February 26, 2018




The Luftwaffe was established on February 26, 1935 in Weimar Germany,  in violation of the terms of the Versailles Treaty. With the rise in power of the Nazi Party, German servicemen were secretly trained at the Lipetsk Air Base, in Russia. The Condor Legion, a division of the Luftwaffe fleet was dispatched to aid Nationalist forces in the Spanish Civil War which served as a valuable testing ground for German aircraft. By the summer of 1939, the Luftwaffe had ready for combat nine Jagdgeschwader ("fighter wings") mostly equipped with the Messerschmitt Bf 109E, four 'Zerstörergeschwader ("destroyer wings") equipped with the Messerschmitt Bf 110 heavy fighter, 11 Kampfgeschwader (bomber wings) equipped mainly with the Heinkel He 111 and the Dornier Do 17Z, and four Sturzkampfgeschwader ("dive bomber wings") primarily armed with the iconic Junkers Ju 87B Stuka. The Luftwaffe had just started to accept the Junkers Ju 88A for service, when it encountered design problems, consequently only a dozen aircraft was combat-ready. The Luftwaffe's strength at this time stood at 373,000 personnel (208,000 flying troops, 107,000 in the Flak Corps and 58,000 in the Signals Corps). Aircraft strength was 4,201 operational aircraft: 1,191 bombers, 361 dive bombers, 788 fighters, 431 heavy fighters, and 488 transports.


Galeazzo Ciano, Foreign Minister of Fascist Italy, unveiled a monument to Francesco Nullo in Warsaw. Nullo died on May 5, 1863. He was an Italian patriot, military officer, merchant, and close friend and confidant of Giuseppe Garibaldi. Nullo supported independence movements in Italy and Poland and participated in various revolutions, including the Polish Uprising in 1863. At the end of his career Nullo was appointed the rank of General in Poland, in the Battle of Krzykawka.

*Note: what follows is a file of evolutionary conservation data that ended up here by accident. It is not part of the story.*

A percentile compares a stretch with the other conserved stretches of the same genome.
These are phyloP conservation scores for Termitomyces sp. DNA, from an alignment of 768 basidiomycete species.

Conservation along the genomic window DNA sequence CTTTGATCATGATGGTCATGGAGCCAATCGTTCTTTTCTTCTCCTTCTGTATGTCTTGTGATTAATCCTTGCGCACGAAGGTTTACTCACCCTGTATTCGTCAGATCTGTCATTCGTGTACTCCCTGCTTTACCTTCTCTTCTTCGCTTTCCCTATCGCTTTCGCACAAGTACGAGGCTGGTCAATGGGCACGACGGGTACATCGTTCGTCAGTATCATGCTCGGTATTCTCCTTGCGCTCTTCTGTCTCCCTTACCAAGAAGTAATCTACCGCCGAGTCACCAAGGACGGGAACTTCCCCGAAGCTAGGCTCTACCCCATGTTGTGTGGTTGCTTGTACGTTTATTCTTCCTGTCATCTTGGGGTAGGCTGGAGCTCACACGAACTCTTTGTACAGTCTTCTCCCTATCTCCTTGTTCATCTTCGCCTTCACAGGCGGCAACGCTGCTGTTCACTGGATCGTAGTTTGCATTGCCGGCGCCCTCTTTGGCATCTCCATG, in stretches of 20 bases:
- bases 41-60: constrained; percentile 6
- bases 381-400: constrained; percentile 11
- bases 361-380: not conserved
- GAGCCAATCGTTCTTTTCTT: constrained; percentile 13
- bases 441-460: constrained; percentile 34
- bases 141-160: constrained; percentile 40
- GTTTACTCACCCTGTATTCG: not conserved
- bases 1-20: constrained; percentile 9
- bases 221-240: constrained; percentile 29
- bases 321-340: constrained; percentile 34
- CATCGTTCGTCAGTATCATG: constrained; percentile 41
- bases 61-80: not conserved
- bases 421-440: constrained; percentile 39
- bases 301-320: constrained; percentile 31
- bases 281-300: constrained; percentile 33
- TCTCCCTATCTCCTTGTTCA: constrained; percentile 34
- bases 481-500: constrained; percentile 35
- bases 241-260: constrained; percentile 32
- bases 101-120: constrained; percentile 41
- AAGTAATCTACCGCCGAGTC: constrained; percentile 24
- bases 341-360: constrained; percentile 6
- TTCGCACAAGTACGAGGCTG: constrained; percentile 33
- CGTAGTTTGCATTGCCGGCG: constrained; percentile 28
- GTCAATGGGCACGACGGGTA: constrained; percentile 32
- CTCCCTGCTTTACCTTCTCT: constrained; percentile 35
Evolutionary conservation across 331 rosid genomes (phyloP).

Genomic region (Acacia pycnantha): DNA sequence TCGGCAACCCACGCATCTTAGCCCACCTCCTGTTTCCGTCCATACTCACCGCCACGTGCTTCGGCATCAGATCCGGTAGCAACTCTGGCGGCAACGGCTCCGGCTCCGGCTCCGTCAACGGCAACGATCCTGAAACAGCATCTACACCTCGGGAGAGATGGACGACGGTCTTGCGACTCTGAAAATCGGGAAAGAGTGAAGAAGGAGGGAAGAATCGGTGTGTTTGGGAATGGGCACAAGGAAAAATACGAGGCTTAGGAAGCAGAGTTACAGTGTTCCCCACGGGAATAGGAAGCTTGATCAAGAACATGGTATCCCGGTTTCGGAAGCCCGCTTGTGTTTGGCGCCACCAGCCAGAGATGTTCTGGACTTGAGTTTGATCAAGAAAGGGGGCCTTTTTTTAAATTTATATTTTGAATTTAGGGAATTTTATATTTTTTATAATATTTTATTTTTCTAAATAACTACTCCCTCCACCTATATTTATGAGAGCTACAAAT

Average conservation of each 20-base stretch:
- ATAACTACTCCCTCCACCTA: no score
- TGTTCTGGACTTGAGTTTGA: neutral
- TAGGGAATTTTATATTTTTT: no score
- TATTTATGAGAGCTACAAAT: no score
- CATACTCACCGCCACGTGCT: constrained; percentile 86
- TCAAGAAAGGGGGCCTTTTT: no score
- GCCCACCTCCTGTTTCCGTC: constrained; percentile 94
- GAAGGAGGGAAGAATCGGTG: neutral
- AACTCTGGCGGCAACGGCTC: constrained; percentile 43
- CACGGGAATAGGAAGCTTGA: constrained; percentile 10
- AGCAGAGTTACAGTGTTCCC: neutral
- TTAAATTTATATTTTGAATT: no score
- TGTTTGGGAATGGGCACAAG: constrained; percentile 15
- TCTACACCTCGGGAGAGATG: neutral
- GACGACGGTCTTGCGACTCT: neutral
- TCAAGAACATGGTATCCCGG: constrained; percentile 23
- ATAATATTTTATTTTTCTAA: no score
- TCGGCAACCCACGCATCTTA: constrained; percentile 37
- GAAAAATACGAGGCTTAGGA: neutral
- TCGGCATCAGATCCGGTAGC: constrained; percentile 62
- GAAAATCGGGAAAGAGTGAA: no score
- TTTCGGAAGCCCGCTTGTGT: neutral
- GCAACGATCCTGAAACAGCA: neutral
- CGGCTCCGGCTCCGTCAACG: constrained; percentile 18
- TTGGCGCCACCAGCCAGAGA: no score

The Polish Government-in-Exile defied the British government's wishes and rejected the recognition of the Curzon Line as Poland's eastern frontier.  When the Soviet forces recaptured eastern Poland from the Germans, Stalin unilaterally declared a new frontier between the Soviet Union and Poland (roughlyfollowing the Curzon line). The Polish Government-in-Exile in London bitterly opposed this and at the Tehran and Yalta conferences, Roosevelt and Churchill asked Stalin to reconsider, particularly over Lwów, but he refused. During the negotiations at Yalta, Stalin posed the question "Do you want me to tell the Russian people that I am less Russian than Lord Curzon?" The altered Curzon Line thus became the permanent eastern border of Poland and was recognized by the western Allies in July 1945. (Since then the border was adjusted several times, the biggest revision in 1951. (read February 11, 1945)

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